Editorial: Sensors a no-brainer

Last updated 05:00 27/10/2012
carbon monoxide sensor
MYTCHALL BRANSGROVE/ Fairfax NZ
SAFETY DEVICE: A carbon monoxide sensor.

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Sensors could save lives Better ventilation 'may have prevented death' Cost seen as deterrent for caravanners Trio survived gas poisoning

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It seems a no-brainer really.

Carbon monoxide sensors should be compulsory in all caravans and campervans.

And just as regular electrical and road worthiness tests are required on caravans now, so there should be a regular gas warrant. Say, every five years.

Why?

Because New Zealand's caravan fleet is generally old. Because caravans get shaken around every time they are moved. Because the Kiwi DIY attitude cuts safety corners. And because people die when gas systems don't work properly.

From inhalation of a substance you can't see or smell, and which can occur at any time.

A Timaru family has had the heartbreak of experiencing this first hand, with their father Ian Joyce dying of CO poisoning in his caravan almost two years ago. His wife was lucky to survive. The Coroner's Court heard on Thursday that ventilation was an issue in the caravan, and while the LPG fridge produced high levels of carbon monoxide it was not faulty.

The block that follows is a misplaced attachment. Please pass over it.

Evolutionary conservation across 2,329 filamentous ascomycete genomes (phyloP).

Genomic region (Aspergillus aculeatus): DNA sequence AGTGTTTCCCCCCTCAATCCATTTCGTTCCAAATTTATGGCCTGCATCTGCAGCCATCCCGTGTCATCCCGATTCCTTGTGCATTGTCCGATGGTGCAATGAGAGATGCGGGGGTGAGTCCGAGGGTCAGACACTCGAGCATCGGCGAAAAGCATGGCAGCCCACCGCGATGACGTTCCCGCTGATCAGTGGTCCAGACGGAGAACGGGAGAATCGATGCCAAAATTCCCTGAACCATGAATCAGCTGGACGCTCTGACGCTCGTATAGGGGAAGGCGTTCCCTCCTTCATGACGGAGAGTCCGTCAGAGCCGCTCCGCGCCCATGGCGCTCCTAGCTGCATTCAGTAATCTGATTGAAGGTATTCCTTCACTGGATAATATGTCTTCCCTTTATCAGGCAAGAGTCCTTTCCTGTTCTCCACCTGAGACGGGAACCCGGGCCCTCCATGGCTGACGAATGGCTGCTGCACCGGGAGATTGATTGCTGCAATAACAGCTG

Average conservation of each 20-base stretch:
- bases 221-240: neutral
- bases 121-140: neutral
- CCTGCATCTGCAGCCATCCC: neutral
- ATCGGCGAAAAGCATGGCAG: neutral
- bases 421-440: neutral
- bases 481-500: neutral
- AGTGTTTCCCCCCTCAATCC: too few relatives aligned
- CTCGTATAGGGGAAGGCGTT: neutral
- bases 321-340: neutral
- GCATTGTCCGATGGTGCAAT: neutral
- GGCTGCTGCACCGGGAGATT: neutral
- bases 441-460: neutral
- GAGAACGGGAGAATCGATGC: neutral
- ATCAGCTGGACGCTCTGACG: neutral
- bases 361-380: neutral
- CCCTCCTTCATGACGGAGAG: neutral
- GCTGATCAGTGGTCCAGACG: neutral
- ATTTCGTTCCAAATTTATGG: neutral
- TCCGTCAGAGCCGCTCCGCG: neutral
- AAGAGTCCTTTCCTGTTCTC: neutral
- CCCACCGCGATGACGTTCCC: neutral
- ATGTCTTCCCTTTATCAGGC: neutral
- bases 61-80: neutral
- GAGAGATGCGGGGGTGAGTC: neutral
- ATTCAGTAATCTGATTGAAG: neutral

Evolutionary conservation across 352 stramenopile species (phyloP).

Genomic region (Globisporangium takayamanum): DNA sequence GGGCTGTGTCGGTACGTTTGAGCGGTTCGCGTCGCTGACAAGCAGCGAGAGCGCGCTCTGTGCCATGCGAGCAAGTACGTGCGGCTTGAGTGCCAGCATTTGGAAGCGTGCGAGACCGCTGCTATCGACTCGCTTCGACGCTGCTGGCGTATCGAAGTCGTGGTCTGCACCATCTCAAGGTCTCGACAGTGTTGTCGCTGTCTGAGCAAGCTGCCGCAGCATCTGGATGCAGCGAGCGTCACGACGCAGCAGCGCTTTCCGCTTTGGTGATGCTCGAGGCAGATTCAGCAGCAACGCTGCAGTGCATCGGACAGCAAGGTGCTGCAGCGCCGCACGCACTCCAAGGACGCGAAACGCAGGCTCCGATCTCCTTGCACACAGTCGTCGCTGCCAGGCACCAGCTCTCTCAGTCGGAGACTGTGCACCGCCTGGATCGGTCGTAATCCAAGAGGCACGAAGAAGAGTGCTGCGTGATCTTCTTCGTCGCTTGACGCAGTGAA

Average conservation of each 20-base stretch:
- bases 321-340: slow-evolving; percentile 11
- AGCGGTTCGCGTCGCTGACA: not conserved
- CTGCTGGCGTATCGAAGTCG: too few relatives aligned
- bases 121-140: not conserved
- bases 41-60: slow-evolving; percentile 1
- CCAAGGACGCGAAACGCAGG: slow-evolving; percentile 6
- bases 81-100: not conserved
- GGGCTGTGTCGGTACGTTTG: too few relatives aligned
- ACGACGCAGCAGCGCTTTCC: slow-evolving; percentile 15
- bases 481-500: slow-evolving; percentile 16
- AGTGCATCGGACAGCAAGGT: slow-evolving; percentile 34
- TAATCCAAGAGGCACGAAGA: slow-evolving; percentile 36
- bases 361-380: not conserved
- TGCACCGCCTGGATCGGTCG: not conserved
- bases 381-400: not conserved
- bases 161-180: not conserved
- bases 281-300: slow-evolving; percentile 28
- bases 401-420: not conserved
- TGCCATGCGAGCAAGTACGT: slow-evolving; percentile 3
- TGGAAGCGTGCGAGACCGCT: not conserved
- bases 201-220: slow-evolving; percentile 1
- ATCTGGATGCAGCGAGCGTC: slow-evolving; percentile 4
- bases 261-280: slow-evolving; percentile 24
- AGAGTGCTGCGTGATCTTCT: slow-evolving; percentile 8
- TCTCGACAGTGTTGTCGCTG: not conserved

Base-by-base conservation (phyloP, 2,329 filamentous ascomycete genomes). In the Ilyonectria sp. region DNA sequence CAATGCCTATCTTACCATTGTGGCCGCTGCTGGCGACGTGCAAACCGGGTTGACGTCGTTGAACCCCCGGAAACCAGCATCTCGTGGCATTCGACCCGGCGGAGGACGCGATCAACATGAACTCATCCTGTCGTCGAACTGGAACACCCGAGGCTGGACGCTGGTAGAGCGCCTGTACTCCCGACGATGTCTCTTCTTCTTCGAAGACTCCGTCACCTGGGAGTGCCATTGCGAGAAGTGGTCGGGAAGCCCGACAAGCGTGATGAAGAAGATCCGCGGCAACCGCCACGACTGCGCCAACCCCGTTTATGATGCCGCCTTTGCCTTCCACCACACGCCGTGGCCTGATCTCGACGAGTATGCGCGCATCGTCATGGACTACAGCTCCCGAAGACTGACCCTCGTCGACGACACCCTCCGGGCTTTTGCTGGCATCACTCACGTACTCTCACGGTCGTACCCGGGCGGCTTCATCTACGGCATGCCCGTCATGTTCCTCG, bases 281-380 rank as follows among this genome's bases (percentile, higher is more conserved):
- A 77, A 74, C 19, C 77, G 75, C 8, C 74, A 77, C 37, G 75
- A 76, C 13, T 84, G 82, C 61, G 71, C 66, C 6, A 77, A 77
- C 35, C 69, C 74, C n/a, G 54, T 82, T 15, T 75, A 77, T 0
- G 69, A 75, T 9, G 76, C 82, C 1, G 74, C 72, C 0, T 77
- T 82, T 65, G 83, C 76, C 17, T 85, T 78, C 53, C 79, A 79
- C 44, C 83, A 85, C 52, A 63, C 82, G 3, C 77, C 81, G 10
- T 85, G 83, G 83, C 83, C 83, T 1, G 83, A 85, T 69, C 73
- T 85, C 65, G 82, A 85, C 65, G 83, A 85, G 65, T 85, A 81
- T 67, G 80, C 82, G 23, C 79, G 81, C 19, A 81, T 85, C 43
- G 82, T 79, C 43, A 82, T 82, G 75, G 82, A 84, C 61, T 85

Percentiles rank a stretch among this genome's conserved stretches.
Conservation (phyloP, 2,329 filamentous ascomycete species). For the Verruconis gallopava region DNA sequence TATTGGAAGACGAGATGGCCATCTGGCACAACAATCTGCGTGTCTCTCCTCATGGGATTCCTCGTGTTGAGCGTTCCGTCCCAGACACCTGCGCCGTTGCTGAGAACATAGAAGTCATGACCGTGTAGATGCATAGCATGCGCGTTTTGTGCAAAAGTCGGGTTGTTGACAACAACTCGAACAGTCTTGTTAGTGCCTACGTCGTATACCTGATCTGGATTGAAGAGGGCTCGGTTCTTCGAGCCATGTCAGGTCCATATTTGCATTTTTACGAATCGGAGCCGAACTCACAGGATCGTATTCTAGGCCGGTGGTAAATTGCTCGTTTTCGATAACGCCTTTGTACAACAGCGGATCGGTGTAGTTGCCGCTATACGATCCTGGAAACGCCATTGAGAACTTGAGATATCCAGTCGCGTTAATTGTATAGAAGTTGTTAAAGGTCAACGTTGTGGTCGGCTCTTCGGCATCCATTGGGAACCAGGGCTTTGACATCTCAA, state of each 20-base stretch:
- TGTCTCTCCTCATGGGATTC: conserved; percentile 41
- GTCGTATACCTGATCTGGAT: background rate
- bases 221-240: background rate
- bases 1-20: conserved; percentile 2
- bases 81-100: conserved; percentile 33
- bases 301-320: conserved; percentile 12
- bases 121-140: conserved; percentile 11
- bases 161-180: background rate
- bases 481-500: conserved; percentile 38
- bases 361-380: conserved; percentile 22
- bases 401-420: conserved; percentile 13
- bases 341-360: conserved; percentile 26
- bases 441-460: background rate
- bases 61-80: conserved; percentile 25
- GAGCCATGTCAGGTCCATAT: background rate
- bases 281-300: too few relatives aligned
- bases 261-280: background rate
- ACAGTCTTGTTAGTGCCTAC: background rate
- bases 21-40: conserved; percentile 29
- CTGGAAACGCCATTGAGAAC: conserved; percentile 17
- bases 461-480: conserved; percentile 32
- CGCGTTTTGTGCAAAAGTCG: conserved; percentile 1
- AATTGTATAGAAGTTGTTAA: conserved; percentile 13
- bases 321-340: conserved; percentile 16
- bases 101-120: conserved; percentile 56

So, despite using the caravan many times safely, in December 2010 it became a death trap. With no warning.

Similarly the close call relayed in our story today shows that a caravan with no previous known problems could suddenly have claimed three lives.

Which would have been added to the 26 such deaths recorded since 1973.

Sure, that's a long timeframe, but the number of deaths would surprise most people.

Which makes you wonder why there hasn't been a greater push to pass some law before now.

Even if it might be seen as unpopular, which it would, because it involves more regulation and cost.

But an issue here is ignorance of the danger. And while the Joyce family and the Woods have relayed their warnings now, over time the message diminishes. Until there is another death.

Regulation is a longer-term fix. Adequate ventilation is a one-off cost, and a gas warrant of fitness every five years a minimal imposition surely.

Especially when the ultimate cost is a life.

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- The Timaru Herald

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